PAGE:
Australian Manufacturing Workers' Union



WA newspaper deal gives printers certainty

Print members at The West Australian newspaper have secured a new Enterprise Agreement that protects critical redundancy entitlements while guaranteeing a solid pay rise for four years as the media industry goes through radical change.

AMWU printers voted overwhelmingly to accept the deal after many months of negotiations, against a backdrop of uncertainty as the West’s owner SevenWest Media prepares to buy out the Murdoch-owned Sunday Times

AMWU delegate Gary Small said the deal had provided the certainty that printers on Perth’s daily paper wanted, while retaining their conditions and living standards, through a two per cent per year pay rise.

“It was nearly a year of difficult negotiations, with a lot of stalling tactics from management. The company took us to the [Fair Work] Commission five times, and I’m still not really sure why,” he said.

“But I’d like to give credit to the whole bargaining team because this was a real team effort over 11 months of tough negotiations.

“We didn’t want to lose any conditions. We were fighting to keep the entitlements we’ve earned over many years and in good faith and we’re very happy with the result.”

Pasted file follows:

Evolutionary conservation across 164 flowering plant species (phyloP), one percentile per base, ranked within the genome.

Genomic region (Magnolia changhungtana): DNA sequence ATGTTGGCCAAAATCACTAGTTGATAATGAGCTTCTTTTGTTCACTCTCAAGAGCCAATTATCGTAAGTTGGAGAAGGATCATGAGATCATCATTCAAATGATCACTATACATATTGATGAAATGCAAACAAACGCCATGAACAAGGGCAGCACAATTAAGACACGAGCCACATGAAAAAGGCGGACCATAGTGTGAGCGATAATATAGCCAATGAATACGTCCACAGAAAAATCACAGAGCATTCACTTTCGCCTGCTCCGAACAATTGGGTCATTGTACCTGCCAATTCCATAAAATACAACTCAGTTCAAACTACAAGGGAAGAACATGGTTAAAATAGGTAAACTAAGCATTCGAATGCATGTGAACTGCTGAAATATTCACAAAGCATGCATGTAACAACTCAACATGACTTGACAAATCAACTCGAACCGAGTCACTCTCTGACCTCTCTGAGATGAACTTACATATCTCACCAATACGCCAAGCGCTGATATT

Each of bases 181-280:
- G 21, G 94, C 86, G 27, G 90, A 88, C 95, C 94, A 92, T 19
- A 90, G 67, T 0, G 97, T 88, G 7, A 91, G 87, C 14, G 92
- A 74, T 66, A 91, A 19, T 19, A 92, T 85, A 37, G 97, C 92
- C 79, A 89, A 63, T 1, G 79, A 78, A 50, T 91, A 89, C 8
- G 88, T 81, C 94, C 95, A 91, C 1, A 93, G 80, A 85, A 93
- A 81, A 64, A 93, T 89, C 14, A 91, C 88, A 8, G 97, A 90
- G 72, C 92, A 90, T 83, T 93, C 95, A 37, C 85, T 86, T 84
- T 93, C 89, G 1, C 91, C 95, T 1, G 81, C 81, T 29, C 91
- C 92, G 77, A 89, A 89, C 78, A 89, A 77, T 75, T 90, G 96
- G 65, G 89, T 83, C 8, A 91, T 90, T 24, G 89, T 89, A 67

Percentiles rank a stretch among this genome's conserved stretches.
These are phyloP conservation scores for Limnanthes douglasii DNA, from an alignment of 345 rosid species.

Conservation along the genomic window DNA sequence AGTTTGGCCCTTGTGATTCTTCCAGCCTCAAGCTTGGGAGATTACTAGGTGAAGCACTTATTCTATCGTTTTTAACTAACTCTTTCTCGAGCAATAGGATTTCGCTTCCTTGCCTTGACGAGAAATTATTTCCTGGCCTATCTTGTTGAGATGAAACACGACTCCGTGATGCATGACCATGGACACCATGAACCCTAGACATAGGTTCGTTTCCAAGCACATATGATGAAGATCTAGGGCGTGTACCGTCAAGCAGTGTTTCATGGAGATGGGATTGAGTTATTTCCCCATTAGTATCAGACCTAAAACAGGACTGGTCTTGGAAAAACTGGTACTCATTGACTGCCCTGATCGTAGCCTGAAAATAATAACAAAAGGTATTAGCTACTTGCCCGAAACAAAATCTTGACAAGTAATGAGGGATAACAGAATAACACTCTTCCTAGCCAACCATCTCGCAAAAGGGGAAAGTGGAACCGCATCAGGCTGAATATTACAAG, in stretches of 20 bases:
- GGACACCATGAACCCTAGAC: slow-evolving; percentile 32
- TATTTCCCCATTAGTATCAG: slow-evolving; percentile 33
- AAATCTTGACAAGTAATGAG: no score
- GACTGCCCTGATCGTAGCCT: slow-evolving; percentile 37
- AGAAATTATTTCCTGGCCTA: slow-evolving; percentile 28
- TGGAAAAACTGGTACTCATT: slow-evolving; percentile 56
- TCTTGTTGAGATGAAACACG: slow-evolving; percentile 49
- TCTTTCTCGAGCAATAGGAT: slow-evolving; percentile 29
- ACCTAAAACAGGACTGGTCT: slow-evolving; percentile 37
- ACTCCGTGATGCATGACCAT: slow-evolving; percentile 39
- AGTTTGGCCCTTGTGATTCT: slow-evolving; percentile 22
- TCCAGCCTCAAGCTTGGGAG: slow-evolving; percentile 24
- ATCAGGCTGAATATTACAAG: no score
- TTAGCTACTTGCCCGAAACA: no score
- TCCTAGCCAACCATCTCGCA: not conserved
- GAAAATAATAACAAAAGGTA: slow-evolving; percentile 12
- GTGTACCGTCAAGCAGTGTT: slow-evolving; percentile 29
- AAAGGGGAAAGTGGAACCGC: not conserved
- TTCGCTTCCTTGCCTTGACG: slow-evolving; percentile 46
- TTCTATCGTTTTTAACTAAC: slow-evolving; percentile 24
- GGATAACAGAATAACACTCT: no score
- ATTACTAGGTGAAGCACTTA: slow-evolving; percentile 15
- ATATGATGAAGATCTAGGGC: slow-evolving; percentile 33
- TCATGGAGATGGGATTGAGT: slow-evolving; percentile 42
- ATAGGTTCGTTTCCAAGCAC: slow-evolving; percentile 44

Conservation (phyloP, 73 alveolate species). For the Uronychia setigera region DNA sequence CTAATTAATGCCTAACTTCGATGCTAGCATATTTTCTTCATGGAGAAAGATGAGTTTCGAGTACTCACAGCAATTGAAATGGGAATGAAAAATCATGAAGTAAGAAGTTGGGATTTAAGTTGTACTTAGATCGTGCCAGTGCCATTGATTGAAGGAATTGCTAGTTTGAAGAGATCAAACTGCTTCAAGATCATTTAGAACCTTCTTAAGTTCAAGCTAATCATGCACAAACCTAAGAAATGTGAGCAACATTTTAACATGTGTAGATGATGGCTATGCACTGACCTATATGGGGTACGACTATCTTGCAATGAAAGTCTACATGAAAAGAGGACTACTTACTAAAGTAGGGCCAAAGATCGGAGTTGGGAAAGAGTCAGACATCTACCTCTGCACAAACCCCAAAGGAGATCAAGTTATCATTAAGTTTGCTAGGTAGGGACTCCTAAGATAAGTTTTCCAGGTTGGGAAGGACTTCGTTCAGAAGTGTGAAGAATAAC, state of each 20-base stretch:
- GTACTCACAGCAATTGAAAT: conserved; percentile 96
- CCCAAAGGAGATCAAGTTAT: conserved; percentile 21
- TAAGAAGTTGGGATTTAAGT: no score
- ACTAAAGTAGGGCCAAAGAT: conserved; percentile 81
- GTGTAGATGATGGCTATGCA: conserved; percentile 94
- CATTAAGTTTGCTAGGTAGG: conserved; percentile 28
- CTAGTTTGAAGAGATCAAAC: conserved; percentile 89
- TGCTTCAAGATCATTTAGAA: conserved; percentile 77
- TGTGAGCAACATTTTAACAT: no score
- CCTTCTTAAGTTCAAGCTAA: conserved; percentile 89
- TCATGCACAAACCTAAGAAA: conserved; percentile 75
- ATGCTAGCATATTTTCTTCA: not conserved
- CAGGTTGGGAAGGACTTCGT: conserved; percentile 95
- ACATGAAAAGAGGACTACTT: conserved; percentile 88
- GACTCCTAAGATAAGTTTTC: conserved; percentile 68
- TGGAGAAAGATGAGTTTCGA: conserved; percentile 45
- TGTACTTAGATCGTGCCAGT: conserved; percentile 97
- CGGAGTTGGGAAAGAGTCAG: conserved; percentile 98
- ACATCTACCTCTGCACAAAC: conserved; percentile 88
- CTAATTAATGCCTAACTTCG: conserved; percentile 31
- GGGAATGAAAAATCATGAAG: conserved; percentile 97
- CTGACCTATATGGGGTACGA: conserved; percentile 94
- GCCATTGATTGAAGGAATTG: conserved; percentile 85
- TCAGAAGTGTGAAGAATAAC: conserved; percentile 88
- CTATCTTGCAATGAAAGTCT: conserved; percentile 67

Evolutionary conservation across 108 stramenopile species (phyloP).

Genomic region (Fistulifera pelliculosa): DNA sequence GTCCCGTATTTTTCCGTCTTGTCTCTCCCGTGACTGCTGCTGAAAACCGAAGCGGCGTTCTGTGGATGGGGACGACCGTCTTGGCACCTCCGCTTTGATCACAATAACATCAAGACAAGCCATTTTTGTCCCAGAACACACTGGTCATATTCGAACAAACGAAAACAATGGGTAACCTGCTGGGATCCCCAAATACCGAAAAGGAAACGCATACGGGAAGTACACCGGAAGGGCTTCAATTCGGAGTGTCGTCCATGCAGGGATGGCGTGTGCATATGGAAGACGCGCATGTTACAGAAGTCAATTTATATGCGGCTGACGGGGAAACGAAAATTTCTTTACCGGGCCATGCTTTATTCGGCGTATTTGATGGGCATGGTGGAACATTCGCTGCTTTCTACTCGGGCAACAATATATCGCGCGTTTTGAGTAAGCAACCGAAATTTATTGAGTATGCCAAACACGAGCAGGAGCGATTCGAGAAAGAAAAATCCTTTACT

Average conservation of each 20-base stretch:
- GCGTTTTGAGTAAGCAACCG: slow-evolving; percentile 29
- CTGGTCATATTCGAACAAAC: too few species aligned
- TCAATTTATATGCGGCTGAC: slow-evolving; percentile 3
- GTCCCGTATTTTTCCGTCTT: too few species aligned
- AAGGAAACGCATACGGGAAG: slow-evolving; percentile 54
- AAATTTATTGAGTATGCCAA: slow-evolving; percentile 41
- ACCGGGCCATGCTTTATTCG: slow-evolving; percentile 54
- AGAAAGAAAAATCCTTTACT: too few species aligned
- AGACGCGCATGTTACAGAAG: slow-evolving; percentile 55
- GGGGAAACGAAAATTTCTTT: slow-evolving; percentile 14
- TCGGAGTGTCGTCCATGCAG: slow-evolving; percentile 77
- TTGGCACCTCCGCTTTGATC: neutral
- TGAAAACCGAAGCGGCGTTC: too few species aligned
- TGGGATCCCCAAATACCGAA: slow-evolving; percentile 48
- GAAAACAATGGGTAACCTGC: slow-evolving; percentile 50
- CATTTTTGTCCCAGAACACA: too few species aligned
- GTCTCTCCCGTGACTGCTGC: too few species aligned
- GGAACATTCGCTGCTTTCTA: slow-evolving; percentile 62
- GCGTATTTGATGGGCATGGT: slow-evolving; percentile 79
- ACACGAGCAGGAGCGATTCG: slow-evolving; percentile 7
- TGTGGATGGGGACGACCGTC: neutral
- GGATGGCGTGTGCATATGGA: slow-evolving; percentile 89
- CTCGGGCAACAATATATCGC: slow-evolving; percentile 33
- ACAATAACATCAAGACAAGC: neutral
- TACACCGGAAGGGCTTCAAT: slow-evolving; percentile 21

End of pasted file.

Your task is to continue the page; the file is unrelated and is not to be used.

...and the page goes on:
WestOz.jpg Fit to print: AMWU delegate at The West Australian, Gary Small (left), shakes hands on the agreement with our WA Print Secretary, Alan Lindsey.

Mr Small said the lead up to election was especially difficult because people didn’t trust Prime Minister Malcolm Turnbull and the Liberals on industrial relations.

“We wanted a long agreement because people are worried that WorkChoices is coming back and this deal means we are covered for the next four years,” he said.

AMWU Lead Organiser and WA Print Secretary Alan Lindsey said the 121-19 yes vote showed union negotiators had got the balance right.

“It’s really pleasing to see our members leverage their long term shop-floor solidarity into a deal that keeps us moving forward while protecting what we’ve worked hard over many years to achieve,” he said.

“It’s a difficult time generally in WA at the moment… our delegates and members should be very proud of what they’ve been able to achieve.”

While The West Australian is extremely lucrative, with industry estimates putting profits at $1million per week, consolidation with the Sunday Times has caused significant concern.

Redundancies are already being forced on journalists, management and editorial staff. Tragically, some employees without the protection of an AMWU-negotiated agreement are leaving with next to nothing after decades of service.




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